The last two days of OSCON were good.
I got to hear Rob Pike talk about the Go language. Rob is a legend in software and Go is a cool language. In some ways Go is more like C or C++ in that it's compiled to machine code with no VM. But unlike C++ it compiles extremely fast. For what he called a party trick he showed it compiling every time he typed a character - and it kept up. It has features I miss in Java like pointers (but safe) and values on the stack (not always allocated). It also has "goroutines" - lightweight threads like coroutines. But its attractions aren't quite sufficient to tempt me away from Java. They don't even have a Windows version yet, let alone all the support libraries and frameworks that Java has.
I also got to hear another legend, Walter Bright, talk about his D language. I used Walter's C and C++ compilers for many years. D also has some very interesting features. Andrei Alexandrescu of Modern C++ Design fame is now working on D and has written The D Programming Language book.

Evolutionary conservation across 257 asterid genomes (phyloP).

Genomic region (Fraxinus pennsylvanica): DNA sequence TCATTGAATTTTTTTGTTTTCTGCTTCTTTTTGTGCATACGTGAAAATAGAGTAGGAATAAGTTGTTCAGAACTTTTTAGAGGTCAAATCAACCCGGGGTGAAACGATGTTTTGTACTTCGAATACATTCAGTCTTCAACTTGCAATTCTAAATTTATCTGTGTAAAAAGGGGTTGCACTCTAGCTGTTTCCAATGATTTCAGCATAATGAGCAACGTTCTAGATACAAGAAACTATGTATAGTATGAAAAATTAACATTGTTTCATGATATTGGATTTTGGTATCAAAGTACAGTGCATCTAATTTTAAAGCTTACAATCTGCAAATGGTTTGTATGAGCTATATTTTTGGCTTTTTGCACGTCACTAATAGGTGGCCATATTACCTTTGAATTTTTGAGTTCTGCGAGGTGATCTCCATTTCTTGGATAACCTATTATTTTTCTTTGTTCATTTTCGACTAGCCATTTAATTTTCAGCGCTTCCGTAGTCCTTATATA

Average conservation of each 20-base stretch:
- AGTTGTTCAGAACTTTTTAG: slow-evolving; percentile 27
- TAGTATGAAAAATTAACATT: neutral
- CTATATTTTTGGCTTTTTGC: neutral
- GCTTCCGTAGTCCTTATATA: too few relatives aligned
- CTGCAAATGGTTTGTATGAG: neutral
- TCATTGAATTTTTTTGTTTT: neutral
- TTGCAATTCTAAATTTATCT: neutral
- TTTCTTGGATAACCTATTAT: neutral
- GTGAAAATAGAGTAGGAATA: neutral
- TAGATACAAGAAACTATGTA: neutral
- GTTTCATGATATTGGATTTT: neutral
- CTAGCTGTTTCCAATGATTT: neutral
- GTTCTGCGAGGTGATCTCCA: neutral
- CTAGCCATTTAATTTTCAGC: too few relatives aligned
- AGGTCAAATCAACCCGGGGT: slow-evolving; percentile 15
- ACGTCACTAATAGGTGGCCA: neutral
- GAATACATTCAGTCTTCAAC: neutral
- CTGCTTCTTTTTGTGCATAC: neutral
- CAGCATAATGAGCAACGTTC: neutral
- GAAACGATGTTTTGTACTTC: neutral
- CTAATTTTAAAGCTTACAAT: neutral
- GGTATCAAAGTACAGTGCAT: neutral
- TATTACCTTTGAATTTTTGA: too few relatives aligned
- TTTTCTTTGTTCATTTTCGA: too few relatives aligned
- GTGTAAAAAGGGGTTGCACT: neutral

One feature D has that is sorely missing from other languages is the ability to declare functions as "pure" (ie. no side effects) and have the compiler verify it. This (not lambdas) is the key to functional programming. And yet languages like Scala that claim to support functional programming don't have this.
I also went to a talk by Tim Bray whose blog I read. He was working at Sun but moved to Google after the Oracle buyout. His talk was on concurrency. He was very pro Erlang and Clojure but didn't mention Scala. When asked about it he said he thought the Scala language was too big. It does have a sophisticated type system, but the actual syntax is quite simple - smaller than Java. Scala's Actor implementation has been criticized but it's been improved in 2.8 and there are alternatives like Akka.